Autumn. It used to be depressing with the shirtless summers gone and the asthmatic cold, threatening. But a few years ago I began to love Fall. Love the colours and even celebrate the change. I know winter is coming, but now I look forward to the frozen lake and the daily picturesque view. And, miraculously, the asthma I struggled with for 50 years, vanished.

It's too bad it's taken so long to appreciate all the seasons. There's something beautiful in all of them.

Sunday, October 12, 2014


1983. I’m the evening DJ at CKLC radio in Kingston. The studio request line rings and it was my friend Dean Neron, a high school student a few years younger than me, who invited me to come and hear his new band Little Sister.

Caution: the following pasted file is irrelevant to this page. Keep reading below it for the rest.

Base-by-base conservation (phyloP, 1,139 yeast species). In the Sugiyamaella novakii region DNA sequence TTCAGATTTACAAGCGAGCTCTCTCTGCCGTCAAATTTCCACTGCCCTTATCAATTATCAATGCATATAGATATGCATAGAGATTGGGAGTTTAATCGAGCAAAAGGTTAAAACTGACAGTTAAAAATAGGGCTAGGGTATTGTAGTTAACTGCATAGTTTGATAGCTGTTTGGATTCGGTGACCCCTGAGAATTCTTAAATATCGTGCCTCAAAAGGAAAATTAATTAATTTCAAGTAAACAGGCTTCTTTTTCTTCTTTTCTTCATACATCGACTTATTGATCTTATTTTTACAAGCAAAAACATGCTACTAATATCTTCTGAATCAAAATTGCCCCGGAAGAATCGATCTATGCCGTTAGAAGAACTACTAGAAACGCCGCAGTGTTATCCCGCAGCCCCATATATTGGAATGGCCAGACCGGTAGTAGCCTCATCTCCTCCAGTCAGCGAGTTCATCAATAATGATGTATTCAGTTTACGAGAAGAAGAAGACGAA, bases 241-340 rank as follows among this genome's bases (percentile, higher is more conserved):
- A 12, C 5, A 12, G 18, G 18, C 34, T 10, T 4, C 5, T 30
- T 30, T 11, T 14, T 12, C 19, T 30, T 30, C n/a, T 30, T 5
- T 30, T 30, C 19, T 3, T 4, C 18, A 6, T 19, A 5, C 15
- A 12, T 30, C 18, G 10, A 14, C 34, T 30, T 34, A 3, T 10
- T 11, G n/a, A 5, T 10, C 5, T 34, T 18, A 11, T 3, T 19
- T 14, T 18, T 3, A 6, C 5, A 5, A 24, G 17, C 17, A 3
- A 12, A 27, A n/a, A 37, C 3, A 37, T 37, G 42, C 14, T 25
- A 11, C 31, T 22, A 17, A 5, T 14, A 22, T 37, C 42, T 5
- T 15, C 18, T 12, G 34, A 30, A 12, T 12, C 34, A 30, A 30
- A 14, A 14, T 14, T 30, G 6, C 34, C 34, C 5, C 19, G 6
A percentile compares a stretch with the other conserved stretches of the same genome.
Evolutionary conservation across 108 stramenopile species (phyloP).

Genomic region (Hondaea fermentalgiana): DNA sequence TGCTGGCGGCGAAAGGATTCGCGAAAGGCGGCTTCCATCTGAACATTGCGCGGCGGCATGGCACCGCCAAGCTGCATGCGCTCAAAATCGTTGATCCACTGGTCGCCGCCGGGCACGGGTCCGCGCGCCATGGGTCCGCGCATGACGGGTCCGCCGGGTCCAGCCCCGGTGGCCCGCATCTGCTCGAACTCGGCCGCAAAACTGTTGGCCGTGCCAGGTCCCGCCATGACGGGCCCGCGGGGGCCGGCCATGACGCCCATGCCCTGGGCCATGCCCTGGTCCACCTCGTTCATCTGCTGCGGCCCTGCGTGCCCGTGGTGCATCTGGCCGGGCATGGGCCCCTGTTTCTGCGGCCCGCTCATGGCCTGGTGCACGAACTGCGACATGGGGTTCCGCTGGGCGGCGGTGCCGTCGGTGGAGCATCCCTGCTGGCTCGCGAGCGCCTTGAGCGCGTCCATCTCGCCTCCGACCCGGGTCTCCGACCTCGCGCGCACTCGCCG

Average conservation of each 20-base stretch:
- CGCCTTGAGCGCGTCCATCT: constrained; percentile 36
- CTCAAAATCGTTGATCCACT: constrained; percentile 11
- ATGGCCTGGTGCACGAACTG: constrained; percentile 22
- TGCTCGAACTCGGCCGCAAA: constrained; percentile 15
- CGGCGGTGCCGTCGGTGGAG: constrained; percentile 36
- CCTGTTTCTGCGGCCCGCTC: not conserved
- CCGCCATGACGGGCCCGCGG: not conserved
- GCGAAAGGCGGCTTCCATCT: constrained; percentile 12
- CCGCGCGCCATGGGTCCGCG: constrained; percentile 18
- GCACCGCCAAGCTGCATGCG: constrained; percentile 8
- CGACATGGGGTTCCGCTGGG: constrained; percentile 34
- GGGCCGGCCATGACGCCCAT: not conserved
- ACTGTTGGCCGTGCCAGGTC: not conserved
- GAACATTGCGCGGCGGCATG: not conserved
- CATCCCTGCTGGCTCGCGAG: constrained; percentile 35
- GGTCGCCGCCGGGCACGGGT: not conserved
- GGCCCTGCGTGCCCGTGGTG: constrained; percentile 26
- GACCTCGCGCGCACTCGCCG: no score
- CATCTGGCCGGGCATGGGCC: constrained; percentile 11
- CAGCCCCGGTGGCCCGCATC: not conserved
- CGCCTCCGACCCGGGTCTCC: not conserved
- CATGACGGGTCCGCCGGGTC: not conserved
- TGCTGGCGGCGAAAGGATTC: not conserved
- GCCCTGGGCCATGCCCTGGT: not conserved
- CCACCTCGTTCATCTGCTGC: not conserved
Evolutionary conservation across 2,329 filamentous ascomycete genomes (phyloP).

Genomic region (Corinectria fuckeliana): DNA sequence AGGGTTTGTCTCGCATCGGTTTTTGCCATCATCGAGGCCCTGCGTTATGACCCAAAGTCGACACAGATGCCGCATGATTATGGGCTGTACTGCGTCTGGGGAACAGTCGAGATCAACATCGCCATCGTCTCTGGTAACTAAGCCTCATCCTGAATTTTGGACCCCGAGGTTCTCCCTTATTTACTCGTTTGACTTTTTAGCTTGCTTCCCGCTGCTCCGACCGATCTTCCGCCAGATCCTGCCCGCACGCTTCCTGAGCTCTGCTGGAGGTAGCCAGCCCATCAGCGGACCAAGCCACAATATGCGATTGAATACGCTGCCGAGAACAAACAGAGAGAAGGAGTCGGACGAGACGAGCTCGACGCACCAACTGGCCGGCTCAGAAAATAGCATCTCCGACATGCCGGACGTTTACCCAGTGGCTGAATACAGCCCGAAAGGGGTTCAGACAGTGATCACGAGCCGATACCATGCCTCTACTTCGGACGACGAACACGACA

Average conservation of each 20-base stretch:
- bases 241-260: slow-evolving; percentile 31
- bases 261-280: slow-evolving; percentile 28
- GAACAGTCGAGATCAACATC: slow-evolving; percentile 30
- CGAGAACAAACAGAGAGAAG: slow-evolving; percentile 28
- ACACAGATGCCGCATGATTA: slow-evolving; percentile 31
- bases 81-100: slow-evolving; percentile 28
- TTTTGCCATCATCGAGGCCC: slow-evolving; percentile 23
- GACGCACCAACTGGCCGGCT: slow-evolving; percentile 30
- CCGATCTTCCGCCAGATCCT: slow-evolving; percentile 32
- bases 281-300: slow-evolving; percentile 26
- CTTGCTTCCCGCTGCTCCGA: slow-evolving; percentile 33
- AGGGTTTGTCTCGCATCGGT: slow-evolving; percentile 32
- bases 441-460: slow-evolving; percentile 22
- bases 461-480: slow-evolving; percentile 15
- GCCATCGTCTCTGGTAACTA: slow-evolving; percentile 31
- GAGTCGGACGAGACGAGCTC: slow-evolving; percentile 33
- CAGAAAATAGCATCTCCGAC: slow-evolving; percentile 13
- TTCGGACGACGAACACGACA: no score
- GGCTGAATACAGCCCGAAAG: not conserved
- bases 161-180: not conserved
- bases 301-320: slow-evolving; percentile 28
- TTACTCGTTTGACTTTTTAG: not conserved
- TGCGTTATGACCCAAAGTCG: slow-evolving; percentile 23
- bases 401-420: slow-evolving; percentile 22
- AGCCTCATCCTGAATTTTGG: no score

Dave Armstrong, Jackie Mills and Dave Barker
Somewhere in Bayridge, a suburb of Kingston, about 8 o’clock one night in January, I attended a band practice, which turned out to be an audition for a manager - me. I don’t remember all the songs they played that night, but I remember the big one - "Your Daddy Don’t Know," recorded by Toronto. It was the song that lured me in.

The next week, Dean, Jackie Mills, Dave Armstrong, Clive Oosthuizen and I met where they offered me the position of Band Manager.

"What’s my job?" I asked. I didn’t know the job description.

"Get us gigs," Dean said. Little did I know that getting gigs is the job of the booking agency, not the manager, but whatever. I signed up.

I had decided at the beginning that I wouldn’t be a travelling manager.  My full-time job at CKLC was my career and besides - this was a rock band. How long would it last, anyway?!